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Archive for April, 2012

Raised garden bed

A raised garden bed wasn’t on my original list of challenges, but gardening is a recurring theme in my hobby, for both food and textiles. I have had a sad little raised bed for years, but doesn’t really produce. As I was working through some medieval gardening books the other night, I decided it was time to raise the bed. Inspired primarily by Anne Jennings’ book “Medieval Gardens”, I purchased six pieces of 8′ long, 2 x6″ untreated pine. I cut them down to match the existing bed (which was literally a homemade bed frame of 2×6 pine, until my son outgrew it). I started to drill holes so I could screw the pieces together, but broke my only drill bit, so the rest will need to wait until I get a replacement. I will need to buy lots more dirt to fill the bed once I stack the pieces on top of each other. I should probably reinforce the various levels so they don’t slip, but haven’t found suitable corner brackets yet. I’ll see what I can find when I go looking for drill bits. As a bonus, I should have enough wood left to make a little square turf seat. Aside from having decent quality soil, the advantage of raised beds and seats is that my dog will find them too high to climb into. He was death on my plants last year because he kept sleeping on the new sprouts.

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I have been asked to bring some horse hair to l’Anse aux Meadows this summer (yes, I’m going again!!!). It is to replace strings on a Viking lyre. Coincidentally, I had been thinking about the use of horse hair for making fishing line, and checked our some internet resources today. As I was poking around, I found a note about naalbinding and weaving with hair. It turns out that horse hair can be used for weaving sieve cloths (or even chair seats), while the tufts of cow tail hair were used for naalbinding. Horse hair has turned out to be impossible to naalbind, though it might be a little easier if worked when wet. Cow tail hair appears to be much softer. After a little more searching, I found a source for both cow and horse tail in Niagara Falls New York. There are many places in China and India that sell it, and some of those have violin bow quality horsehair, the minimum shipping sizes are enormous. Even if I got some from my friend Marguerite, who is making her own paint brushes, I would have several hundred kilos of excess hair.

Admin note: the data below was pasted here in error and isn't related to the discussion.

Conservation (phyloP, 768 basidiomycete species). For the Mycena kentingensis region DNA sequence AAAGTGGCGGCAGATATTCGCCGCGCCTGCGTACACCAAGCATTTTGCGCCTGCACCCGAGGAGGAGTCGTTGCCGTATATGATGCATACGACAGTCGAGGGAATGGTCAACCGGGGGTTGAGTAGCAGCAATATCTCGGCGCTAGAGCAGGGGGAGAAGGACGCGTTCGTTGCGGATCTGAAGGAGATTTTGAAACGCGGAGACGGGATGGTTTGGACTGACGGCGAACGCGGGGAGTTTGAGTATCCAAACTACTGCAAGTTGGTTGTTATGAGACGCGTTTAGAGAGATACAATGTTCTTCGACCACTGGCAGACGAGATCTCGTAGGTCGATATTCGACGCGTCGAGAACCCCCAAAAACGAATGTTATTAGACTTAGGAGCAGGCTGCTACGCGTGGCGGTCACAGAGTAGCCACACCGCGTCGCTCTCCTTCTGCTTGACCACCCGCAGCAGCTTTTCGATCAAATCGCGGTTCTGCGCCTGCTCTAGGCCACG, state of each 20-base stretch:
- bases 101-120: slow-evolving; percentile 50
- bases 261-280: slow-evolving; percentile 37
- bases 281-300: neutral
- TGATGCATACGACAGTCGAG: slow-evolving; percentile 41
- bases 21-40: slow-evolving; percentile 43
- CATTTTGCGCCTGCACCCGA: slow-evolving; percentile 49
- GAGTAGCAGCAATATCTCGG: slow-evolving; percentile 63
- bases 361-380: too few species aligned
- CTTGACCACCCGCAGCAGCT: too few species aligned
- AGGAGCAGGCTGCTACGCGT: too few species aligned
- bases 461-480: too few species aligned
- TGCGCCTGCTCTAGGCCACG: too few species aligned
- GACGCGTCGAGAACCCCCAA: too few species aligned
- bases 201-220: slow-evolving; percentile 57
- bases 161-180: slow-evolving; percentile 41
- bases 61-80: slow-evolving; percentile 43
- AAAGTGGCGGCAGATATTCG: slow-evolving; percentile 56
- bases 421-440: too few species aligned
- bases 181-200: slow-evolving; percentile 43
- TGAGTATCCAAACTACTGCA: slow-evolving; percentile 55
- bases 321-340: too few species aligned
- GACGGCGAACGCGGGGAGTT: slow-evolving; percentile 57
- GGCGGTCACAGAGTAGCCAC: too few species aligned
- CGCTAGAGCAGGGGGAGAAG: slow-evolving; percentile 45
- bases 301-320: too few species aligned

According to Walton, a 17th C book on the art of fishing, the preferred horse hair was white, from a stallion or gelding (mares get their tails wet with urine, which weakens the fibres). The white horsehairs were then dyed. I don’t know whether the horsehair I will buy is from a male or female (and I know some of the stuff I have collected is from a female). I don’t want to be bothered with dyeing it, and I don’t care for fishing – I just want to experiment with making a fishing line. So, unless the musician in Newfoundland has a strong preference, I’ll buy black or another colour of hair for my fishing line. I don’t seem to get much choice for the cow hair, but that’s okay.

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